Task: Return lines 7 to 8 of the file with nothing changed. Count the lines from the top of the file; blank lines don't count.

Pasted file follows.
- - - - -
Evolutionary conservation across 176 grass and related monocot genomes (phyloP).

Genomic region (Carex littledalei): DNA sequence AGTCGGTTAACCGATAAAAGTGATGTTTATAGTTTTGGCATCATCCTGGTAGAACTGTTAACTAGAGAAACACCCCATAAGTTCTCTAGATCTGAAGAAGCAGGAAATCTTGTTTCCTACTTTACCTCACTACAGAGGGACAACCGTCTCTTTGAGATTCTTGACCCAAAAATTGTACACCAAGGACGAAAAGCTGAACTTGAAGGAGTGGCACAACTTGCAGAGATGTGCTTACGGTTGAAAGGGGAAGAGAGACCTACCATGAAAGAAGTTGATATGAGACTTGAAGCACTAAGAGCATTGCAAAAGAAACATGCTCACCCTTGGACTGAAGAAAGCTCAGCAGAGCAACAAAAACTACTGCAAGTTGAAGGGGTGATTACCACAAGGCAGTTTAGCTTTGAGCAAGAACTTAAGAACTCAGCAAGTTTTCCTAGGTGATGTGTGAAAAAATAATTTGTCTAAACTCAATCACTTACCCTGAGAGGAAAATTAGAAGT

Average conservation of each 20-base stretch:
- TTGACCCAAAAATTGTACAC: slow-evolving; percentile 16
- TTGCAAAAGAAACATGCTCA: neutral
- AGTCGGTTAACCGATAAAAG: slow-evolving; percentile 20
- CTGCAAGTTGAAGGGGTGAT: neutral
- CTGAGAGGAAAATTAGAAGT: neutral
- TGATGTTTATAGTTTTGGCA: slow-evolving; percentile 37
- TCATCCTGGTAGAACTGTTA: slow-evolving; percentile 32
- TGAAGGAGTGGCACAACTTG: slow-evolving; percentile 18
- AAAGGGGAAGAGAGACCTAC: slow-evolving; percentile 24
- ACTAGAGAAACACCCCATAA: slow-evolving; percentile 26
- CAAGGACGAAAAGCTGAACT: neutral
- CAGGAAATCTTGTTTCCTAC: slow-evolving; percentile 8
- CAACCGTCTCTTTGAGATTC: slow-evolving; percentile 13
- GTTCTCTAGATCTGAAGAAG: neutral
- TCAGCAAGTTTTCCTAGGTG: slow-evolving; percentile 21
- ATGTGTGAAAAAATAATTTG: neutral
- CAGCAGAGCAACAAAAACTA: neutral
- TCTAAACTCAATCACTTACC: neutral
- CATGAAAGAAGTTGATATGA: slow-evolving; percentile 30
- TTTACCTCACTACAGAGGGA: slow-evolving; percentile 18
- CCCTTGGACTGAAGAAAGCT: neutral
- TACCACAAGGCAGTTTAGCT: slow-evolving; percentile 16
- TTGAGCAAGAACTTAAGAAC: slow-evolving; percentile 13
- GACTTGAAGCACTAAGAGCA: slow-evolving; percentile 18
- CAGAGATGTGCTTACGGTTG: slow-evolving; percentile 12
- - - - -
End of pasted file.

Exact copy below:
- CTGCAAGTTGAAGGGGTGAT: neutral
- CTGAGAGGAAAATTAGAAGT: neutral